Ye and Wang, on the other hand, are interested in energy storage materials and technologies, such as lithium-sulfur batteries and supercapacitors. “My research mainly focusses on nanostructure materials for clean-energy technologies, especially for electrochemical energy storage, conversion and generation,” Wang explains. “I work on the design and development of smart materials that have more functionalities when using them in clean-energy technologies.”
Wang refers to lithium sulfur batteries as an example of a technology that is cheap and environmentally friendly. One of the challenges, however, is that during the electrochemical reaction, the intermediate product — lithium polysulfide — becomes soluble in the electrolyte. This could result in lost materials and lower efficiency.
“We’re trying to develop materials to trap the lithium polysulfide in order to avoid the loss in performance,” Wang explains.
The results of this research can significantly impact people’s daily lives, particularly with respect to climate change. Ye believes working with renewable energy sources is a much greener way to envision our future. “One bigger issue with the existence of the petroleum- based industry is pollution,” he says. “These fossil fuel-based energy resources are going to deplete eventually. Solar energy will be available as long as the sun is here.”
De Visscher agrees and says the only way countries can uphold their end of the Paris Agreement is by switching from fossil fuels to renewable energy. He sees progress in the ways solar and wind energy are becoming economically competitive. He says Canada can play a significant role in this transition because of its oil and petrochemical industry.
“In the future, they’ll use very drastically different ways of producing oil,” De Visscher predicts. “Some of the current oil companies are going to become renewable energy giants — I have no doubt about that. If we’re smart in Canada, we’ll try to get ahead of the game and start developing the technology that is going to be needed for that.”
To develop materials for the future, Chemical and Materials Engineering researchers are looking at how products are currently being manufactured. They will address questions about how much energy and raw materials are required to produce materials, as well as problems related to toxicity and degradation.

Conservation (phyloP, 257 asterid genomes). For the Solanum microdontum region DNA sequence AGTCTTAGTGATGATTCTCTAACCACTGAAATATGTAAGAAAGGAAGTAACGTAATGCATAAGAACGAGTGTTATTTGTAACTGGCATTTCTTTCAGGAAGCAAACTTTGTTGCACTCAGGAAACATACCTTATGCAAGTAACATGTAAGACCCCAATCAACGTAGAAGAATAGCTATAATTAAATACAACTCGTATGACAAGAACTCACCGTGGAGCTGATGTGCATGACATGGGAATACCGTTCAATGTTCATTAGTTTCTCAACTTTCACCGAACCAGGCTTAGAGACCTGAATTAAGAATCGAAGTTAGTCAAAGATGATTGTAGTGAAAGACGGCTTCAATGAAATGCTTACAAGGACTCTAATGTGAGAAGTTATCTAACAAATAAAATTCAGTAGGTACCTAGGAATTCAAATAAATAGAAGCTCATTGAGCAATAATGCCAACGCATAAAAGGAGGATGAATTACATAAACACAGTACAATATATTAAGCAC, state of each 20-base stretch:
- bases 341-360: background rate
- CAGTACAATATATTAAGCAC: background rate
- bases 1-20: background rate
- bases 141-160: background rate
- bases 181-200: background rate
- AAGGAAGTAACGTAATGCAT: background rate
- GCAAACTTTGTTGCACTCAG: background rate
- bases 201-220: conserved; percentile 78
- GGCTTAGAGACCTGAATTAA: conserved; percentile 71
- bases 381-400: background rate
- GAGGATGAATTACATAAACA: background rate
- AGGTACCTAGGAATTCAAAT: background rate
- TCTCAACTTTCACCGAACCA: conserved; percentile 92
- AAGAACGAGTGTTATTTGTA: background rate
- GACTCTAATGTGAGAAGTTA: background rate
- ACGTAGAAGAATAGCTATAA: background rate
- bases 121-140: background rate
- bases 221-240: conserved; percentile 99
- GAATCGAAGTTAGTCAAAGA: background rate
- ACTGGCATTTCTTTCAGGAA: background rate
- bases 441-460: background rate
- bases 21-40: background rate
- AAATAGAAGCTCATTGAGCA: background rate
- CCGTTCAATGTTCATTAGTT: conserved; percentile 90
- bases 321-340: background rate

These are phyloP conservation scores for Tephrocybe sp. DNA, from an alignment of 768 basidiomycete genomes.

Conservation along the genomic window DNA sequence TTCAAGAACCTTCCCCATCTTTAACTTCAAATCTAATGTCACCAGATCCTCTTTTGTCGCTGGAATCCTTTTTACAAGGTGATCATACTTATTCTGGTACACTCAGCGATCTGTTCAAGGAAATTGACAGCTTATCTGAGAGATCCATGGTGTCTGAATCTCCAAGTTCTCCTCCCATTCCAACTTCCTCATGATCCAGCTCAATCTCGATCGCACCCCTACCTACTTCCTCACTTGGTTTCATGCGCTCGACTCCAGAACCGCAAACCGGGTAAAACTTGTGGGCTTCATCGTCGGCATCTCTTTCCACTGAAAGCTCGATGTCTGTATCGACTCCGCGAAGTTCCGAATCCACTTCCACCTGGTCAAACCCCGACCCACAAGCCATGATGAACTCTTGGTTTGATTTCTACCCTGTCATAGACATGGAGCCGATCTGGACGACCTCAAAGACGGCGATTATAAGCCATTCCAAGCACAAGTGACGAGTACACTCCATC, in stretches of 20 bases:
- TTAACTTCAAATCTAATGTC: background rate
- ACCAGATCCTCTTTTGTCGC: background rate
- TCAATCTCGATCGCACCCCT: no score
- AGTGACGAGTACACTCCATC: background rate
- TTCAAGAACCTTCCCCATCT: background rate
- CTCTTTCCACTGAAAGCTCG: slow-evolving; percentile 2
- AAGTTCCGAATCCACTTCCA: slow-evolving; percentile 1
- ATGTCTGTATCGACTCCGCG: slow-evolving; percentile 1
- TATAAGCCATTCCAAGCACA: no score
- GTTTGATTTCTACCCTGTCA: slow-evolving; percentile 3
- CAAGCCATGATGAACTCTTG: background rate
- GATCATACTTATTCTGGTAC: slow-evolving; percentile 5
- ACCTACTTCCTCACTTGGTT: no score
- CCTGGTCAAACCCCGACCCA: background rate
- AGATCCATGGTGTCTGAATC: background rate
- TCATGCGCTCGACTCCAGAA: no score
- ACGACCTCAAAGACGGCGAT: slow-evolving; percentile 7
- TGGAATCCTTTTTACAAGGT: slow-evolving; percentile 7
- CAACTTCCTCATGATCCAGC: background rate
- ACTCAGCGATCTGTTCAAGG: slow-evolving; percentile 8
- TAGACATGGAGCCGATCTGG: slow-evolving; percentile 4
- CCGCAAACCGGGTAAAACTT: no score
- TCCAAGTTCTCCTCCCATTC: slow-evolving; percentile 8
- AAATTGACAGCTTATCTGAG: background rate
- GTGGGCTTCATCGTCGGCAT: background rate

These lines of inquiry will also require strong alliances with other Concordia departments and across faculties. “I talk to anybody who’s willing to talk to me about potential collaboration,” De Visscher says. “There are six other engineering departments at Concordia and, ideally, we would like to work with all of them.”
Given their mutual research interests, Ye and Wang have already discussed working on projects together and taking on students who share their enthusiasm for energy storage materials. They too are going beyond the walls of the department to team up with other researchers.
“Within the faculty, I already started collaborating with a colleague in the Department of Building, Civil and Environmental Engineering, Saifur Rahaman,” Ye says. “He’s designing membranes for water treatment and these membranes are often polymerbased. He needed an expert in this area to collaborate with.”
The departments of Mechanical, Industrial and Aerospace Engineering, and Building, Civil and Environmental Engineering are the more obvious examples of areas with associated research interests. De Visscher is also having conversations with experts in the Faculty of Arts and Science, the John Molson School of Business and the Faculty of Fine Arts to develop research projects and share expertise. This includes promoting shared activities with the departments of Chemistry and Biochemistry and Physics.
“We can only do good work if we get the science right. That means talking to chemists about the properties of the chemicals,” De Visscher explains. “When we’re looking at nanomaterials, often physicists are the people who are best suited to study the properties of those materials.”